Greenpoint Landing: The Story of the School and the Sludge Tank
Greenpoint Landing, for those readers who are unfamiliar, is the proposed and now, approved, project that encompasses 20 acres of the Greenpoint waterfront, and will include the construction of ten 30-40 story towers, as well as a new school and a public park.
The final vote on the project was cast on Tuesday 12/10 by the City Council, and although Council Member Stephen Levin won some benefits through his negotiations, many questions remain unanswered.
The vote was based on a hearing that took place the previous week at City Hall, where the developers presented their plan, answered questions from Levin, and heard testimonies from those opposed and supported the project. But due to a last minute location change and an overlap of several meetings, at least 10 of those speakers who were called to testify were not available by the time they were called upon.
Some of the onlookers could be heard whispering that this was a conspiracy, intentionally arranged so that the voices of those in opposition to the massive building projects would not be heard.
The plan is highly controversial, with many residents concerned about issues relating to infrastructure strains, transportation, affordable housing and most urgently, the environmental impacts of developing on and near a National Superfund Site.
The actions voted on and passed covered two parts of the Future site of Greenpoint Landing , Lot 6 or as it’s lovingly named, “The Sludge Tank,” and 219 West St, the future site of a K-8th grade public school.
The development of Greenpoint Landing, despite protests, is a right granted by the 2005 rezoning of North Brooklyn, approved under the Bloomberg Administration. Therefore the development is already allowed by law “as of right.”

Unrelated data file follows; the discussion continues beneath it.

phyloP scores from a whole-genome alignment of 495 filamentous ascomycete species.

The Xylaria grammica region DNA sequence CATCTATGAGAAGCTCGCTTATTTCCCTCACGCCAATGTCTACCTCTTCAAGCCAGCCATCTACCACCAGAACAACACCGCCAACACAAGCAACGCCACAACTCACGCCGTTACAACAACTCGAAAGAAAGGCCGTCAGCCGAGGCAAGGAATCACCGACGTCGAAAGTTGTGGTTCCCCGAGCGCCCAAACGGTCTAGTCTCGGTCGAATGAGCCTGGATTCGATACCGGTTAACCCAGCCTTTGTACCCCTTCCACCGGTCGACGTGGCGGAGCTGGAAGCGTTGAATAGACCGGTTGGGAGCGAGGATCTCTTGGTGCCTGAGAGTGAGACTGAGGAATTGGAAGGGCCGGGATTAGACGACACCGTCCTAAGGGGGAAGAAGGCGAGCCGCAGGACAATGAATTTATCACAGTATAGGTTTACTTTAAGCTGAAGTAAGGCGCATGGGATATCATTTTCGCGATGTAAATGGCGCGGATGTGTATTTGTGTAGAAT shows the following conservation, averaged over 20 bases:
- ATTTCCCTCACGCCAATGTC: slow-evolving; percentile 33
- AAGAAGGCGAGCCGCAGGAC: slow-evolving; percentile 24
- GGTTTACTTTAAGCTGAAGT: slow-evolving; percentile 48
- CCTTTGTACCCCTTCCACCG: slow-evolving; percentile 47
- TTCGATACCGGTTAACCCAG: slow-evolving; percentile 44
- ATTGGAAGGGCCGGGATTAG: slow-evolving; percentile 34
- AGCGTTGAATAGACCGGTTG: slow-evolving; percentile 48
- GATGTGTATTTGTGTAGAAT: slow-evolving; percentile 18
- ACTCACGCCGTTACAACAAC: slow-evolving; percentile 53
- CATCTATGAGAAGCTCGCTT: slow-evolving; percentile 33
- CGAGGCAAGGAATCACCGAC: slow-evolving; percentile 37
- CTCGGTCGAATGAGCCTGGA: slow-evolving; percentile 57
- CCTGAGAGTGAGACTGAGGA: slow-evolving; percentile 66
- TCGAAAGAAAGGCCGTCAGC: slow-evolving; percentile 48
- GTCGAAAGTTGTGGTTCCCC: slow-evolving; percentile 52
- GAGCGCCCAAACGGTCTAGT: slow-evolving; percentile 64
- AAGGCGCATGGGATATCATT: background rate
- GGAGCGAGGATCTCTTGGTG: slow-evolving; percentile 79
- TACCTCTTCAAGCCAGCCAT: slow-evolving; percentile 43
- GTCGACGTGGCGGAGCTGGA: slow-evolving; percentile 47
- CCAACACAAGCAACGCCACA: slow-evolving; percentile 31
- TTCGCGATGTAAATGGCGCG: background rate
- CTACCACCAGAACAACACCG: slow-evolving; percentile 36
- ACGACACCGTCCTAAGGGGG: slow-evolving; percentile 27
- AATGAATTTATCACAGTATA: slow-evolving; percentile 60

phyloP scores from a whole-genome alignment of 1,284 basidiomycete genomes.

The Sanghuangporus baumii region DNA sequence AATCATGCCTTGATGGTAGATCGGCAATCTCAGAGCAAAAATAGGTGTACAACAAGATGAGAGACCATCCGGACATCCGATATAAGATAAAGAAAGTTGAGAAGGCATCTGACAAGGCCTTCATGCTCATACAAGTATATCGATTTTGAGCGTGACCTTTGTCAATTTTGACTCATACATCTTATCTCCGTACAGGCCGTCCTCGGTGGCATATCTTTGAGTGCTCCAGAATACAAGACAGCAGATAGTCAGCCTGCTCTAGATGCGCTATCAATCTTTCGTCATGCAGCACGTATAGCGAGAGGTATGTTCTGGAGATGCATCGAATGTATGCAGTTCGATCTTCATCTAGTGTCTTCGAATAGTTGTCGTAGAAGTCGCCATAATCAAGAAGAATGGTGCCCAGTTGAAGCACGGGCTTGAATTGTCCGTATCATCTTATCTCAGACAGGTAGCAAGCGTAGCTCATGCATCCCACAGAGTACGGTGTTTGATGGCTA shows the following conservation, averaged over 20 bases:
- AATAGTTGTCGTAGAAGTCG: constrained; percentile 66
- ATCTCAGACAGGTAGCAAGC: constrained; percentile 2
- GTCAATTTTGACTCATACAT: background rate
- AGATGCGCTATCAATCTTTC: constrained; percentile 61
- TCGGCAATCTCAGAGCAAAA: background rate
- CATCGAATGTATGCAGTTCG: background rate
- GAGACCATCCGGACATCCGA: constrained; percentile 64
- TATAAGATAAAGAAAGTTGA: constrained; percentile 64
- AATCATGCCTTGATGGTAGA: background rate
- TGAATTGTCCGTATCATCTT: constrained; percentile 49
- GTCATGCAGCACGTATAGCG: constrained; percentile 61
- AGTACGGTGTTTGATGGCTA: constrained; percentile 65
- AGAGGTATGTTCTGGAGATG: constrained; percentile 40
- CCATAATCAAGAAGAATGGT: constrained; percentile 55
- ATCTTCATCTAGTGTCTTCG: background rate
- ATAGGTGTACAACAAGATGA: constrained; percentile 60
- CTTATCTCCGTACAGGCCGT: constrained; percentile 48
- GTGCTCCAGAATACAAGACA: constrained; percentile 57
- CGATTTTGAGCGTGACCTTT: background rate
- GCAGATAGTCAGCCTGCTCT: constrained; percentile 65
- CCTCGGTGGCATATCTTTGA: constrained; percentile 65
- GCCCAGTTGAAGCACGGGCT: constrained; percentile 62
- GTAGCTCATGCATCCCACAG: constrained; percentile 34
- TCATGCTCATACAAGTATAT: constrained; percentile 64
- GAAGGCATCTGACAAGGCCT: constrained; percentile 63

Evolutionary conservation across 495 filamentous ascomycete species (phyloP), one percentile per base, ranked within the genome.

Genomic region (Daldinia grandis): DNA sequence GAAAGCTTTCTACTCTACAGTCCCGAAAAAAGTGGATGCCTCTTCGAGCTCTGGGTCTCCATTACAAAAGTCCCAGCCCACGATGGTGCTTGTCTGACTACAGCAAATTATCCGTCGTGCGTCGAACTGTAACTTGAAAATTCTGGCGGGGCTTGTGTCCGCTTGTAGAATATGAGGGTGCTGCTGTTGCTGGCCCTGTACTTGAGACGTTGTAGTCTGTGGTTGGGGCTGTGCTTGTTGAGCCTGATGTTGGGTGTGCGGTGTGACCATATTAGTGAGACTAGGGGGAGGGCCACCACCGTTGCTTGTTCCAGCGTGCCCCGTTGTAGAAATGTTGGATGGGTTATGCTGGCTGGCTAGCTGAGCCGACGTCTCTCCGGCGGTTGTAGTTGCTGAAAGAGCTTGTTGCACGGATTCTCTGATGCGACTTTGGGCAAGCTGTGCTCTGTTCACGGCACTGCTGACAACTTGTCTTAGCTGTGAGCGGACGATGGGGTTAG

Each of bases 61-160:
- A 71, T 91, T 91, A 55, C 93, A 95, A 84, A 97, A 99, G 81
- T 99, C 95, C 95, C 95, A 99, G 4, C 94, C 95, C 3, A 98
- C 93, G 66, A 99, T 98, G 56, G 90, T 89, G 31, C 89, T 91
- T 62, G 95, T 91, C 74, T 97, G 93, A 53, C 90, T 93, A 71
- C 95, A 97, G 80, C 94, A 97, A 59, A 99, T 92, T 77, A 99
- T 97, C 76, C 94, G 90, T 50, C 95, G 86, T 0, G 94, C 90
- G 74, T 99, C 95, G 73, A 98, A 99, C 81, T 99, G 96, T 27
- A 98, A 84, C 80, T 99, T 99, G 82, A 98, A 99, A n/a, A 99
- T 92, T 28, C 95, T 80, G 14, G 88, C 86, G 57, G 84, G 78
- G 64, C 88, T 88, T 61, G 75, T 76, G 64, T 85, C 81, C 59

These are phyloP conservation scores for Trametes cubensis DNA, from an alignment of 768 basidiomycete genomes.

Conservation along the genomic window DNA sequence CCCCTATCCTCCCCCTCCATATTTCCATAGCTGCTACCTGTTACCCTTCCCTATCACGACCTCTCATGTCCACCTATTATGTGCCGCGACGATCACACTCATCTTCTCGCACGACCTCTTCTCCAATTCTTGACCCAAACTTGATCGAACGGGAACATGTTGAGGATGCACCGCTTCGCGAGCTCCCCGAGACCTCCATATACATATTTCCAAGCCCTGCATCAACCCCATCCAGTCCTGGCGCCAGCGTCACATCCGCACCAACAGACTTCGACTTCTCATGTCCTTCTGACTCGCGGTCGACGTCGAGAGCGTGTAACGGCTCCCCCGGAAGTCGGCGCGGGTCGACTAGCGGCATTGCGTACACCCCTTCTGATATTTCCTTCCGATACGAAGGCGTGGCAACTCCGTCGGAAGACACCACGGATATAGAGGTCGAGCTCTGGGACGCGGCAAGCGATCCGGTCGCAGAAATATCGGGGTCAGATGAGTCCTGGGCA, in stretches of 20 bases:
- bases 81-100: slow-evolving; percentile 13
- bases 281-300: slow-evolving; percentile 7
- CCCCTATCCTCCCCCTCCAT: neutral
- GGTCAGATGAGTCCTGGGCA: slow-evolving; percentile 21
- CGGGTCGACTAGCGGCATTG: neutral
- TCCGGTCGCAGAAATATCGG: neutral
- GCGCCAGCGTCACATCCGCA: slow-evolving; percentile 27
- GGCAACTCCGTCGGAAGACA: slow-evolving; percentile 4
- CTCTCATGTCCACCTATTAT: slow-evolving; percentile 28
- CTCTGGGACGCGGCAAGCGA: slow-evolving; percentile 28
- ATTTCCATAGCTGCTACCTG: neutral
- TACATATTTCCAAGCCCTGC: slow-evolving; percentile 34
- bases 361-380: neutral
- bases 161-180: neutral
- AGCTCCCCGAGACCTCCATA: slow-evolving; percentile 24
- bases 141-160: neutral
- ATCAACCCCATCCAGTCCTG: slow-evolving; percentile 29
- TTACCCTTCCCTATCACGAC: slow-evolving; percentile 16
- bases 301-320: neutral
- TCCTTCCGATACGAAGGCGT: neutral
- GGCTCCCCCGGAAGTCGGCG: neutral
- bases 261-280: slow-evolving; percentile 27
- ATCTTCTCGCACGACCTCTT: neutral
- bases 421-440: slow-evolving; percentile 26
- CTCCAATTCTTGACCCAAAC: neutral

At the start of the meeting, Levin began by saying, “I want to make sure that I’m being very clear here for members of the community who have raised concerns about this project….A disapproval of the actions before us today would not prevent the Greenpoint Landing project from going forward.”
The vote included some positive additions to the development plan.
The developers, Greenpoint Landing Associates (G.L.A.) are now contributing an additional $3 million in funding for Newton Barge Park. In addition, they are giving 25k annually to the neighborhood to keep the new school open after hours for use as a community space.
The GLA also agreed that the 431 affordable housing units on site will be “permanently affordable” for local families, and threw in an additional $500,000 from the city for tenant anti-harassment and displacement costs. GLA is “exploring” the addition of affordable three-bedroom units; right now, there are only plans for one and two bedroom, and studio units, making the affordable housing less suited for the needs of larger families. Senior housing may also be added.
In addition, the city will fund a transportation plan for the area, to ease the congestion on the already-burden G and L trains. Free shuttle bus services will take residents and visitors from Greenpoint Landing to the 7 train at Court Square and the G train at India Street. There will also be a car-share facility inside the constructed buildings.
However, some serious concerns still remain.
For starters, Greenpoint Landing is located in a designated flood zone. The developers assured the council that they were taking the necessary building precautions to make sure that the site is safe in the case of natural disaster. But the fact remains that this is the same area that experienced flooding during Hurricane Sandy last year…oh, and tthis isn’t just your average flood water. It’s toxic.
In addition, the development arguably rests over or at the very least, in close proximity to, a toxic oil plume, a result of the Greenpoint Oil Spill of the 1950’s and chemical plasticizers from the former Nuhart Plastics plant that leaked into the soil. If you’d like more details about the types of toxic waste that currently rest in the depths of Newtown Creek and the surrounding soil, New York Magazine put together this helpful list to clarify. We can’t say that the traces of “liquid cow” and “black mayo” (not to mention sewage, used condoms, and dead rats) make us want to pack up and move to Greenpoint Landing anytime soon.